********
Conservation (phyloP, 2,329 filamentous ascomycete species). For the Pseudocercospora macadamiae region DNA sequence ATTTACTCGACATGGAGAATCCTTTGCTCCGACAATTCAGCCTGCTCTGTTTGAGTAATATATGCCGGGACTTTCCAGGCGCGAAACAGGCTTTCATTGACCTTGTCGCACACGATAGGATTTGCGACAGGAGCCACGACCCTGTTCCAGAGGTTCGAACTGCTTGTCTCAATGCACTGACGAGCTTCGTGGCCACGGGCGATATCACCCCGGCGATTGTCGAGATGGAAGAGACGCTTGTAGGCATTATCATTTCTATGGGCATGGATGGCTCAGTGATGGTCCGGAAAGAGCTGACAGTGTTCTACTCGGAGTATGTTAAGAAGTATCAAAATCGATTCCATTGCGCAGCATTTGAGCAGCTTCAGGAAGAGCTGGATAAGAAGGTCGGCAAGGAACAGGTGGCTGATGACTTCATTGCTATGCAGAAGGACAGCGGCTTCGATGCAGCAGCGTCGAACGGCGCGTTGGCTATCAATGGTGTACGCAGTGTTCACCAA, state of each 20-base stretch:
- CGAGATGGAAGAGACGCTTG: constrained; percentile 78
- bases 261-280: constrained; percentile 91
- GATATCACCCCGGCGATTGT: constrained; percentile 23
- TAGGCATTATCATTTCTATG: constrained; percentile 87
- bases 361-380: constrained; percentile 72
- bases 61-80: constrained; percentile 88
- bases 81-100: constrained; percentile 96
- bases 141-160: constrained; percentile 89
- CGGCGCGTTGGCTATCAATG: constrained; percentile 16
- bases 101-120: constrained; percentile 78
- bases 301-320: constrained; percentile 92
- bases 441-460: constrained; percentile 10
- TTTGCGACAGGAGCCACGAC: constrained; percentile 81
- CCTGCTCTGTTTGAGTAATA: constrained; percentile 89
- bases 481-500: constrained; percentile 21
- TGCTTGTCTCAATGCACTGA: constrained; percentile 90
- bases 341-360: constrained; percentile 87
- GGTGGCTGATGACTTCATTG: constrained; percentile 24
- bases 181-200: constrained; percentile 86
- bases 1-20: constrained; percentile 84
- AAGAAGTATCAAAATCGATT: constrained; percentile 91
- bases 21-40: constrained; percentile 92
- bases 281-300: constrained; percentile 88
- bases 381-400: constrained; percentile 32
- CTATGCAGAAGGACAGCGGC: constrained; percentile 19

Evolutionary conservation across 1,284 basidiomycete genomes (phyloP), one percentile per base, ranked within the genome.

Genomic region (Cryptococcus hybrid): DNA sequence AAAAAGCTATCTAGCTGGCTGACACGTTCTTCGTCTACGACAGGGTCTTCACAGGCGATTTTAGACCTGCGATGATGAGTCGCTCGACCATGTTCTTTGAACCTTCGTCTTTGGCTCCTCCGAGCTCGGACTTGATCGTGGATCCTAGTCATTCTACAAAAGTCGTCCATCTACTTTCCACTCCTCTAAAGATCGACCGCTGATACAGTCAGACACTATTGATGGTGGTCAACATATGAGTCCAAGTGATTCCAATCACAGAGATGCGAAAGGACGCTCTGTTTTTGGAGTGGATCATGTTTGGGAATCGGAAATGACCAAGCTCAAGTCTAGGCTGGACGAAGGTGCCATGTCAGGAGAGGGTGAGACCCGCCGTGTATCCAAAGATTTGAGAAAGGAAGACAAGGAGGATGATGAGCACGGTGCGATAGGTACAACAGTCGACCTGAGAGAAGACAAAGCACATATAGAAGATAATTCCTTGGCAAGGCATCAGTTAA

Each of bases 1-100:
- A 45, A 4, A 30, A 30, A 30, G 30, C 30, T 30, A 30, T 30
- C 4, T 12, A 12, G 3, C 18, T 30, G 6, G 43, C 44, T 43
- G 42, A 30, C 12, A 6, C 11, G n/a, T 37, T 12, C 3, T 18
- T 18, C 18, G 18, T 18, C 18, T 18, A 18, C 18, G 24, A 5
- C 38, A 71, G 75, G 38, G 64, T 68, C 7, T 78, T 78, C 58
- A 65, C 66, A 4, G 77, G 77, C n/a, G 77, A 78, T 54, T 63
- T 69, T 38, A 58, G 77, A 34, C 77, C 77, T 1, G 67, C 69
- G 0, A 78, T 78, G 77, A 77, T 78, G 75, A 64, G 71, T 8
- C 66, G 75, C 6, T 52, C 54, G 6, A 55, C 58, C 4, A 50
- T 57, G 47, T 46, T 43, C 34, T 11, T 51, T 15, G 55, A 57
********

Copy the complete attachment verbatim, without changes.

Conservation (phyloP, 2,329 filamentous ascomycete species). For the Pseudocercospora macadamiae region DNA sequence ATTTACTCGACATGGAGAATCCTTTGCTCCGACAATTCAGCCTGCTCTGTTTGAGTAATATATGCCGGGACTTTCCAGGCGCGAAACAGGCTTTCATTGACCTTGTCGCACACGATAGGATTTGCGACAGGAGCCACGACCCTGTTCCAGAGGTTCGAACTGCTTGTCTCAATGCACTGACGAGCTTCGTGGCCACGGGCGATATCACCCCGGCGATTGTCGAGATGGAAGAGACGCTTGTAGGCATTATCATTTCTATGGGCATGGATGGCTCAGTGATGGTCCGGAAAGAGCTGACAGTGTTCTACTCGGAGTATGTTAAGAAGTATCAAAATCGATTCCATTGCGCAGCATTTGAGCAGCTTCAGGAAGAGCTGGATAAGAAGGTCGGCAAGGAACAGGTGGCTGATGACTTCATTGCTATGCAGAAGGACAGCGGCTTCGATGCAGCAGCGTCGAACGGCGCGTTGGCTATCAATGGTGTACGCAGTGTTCACCAA, state of each 20-base stretch:
- CGAGATGGAAGAGACGCTTG: constrained; percentile 78
- bases 261-280: constrained; percentile 91
- GATATCACCCCGGCGATTGT: constrained; percentile 23
- TAGGCATTATCATTTCTATG: constrained; percentile 87
- bases 361-380: constrained; percentile 72
- bases 61-80: constrained; percentile 88
- bases 81-100: constrained; percentile 96
- bases 141-160: constrained; percentile 89
- CGGCGCGTTGGCTATCAATG: constrained; percentile 16
- bases 101-120: constrained; percentile 78
- bases 301-320: constrained; percentile 92
- bases 441-460: constrained; percentile 10
- TTTGCGACAGGAGCCACGAC: constrained; percentile 81
- CCTGCTCTGTTTGAGTAATA: constrained; percentile 89
- bases 481-500: constrained; percentile 21
- TGCTTGTCTCAATGCACTGA: constrained; percentile 90
- bases 341-360: constrained; percentile 87
- GGTGGCTGATGACTTCATTG: constrained; percentile 24
- bases 181-200: constrained; percentile 86
- bases 1-20: constrained; percentile 84
- AAGAAGTATCAAAATCGATT: constrained; percentile 91
- bases 21-40: constrained; percentile 92
- bases 281-300: constrained; percentile 88
- bases 381-400: constrained; percentile 32
- CTATGCAGAAGGACAGCGGC: constrained; percentile 19

Evolutionary conservation across 1,284 basidiomycete genomes (phyloP), one percentile per base, ranked within the genome.

Genomic region (Cryptococcus hybrid): DNA sequence AAAAAGCTATCTAGCTGGCTGACACGTTCTTCGTCTACGACAGGGTCTTCACAGGCGATTTTAGACCTGCGATGATGAGTCGCTCGACCATGTTCTTTGAACCTTCGTCTTTGGCTCCTCCGAGCTCGGACTTGATCGTGGATCCTAGTCATTCTACAAAAGTCGTCCATCTACTTTCCACTCCTCTAAAGATCGACCGCTGATACAGTCAGACACTATTGATGGTGGTCAACATATGAGTCCAAGTGATTCCAATCACAGAGATGCGAAAGGACGCTCTGTTTTTGGAGTGGATCATGTTTGGGAATCGGAAATGACCAAGCTCAAGTCTAGGCTGGACGAAGGTGCCATGTCAGGAGAGGGTGAGACCCGCCGTGTATCCAAAGATTTGAGAAAGGAAGACAAGGAGGATGATGAGCACGGTGCGATAGGTACAACAGTCGACCTGAGAGAAGACAAAGCACATATAGAAGATAATTCCTTGGCAAGGCATCAGTTAA

Each of bases 1-100:
- A 45, A 4, A 30, A 30, A 30, G 30, C 30, T 30, A 30, T 30
- C 4, T 12, A 12, G 3, C 18, T 30, G 6, G 43, C 44, T 43
- G 42, A 30, C 12, A 6, C 11, G n/a, T 37, T 12, C 3, T 18
- T 18, C 18, G 18, T 18, C 18, T 18, A 18, C 18, G 24, A 5
- C 38, A 71, G 75, G 38, G 64, T 68, C 7, T 78, T 78, C 58
- A 65, C 66, A 4, G 77, G 77, C n/a, G 77, A 78, T 54, T 63
- T 69, T 38, A 58, G 77, A 34, C 77, C 77, T 1, G 67, C 69
- G 0, A 78, T 78, G 77, A 77, T 78, G 75, A 64, G 71, T 8
- C 66, G 75, C 6, T 52, C 54, G 6, A 55, C 58, C 4, A 50
- T 57, G 47, T 46, T 43, C 34, T 11, T 51, T 15, G 55, A 57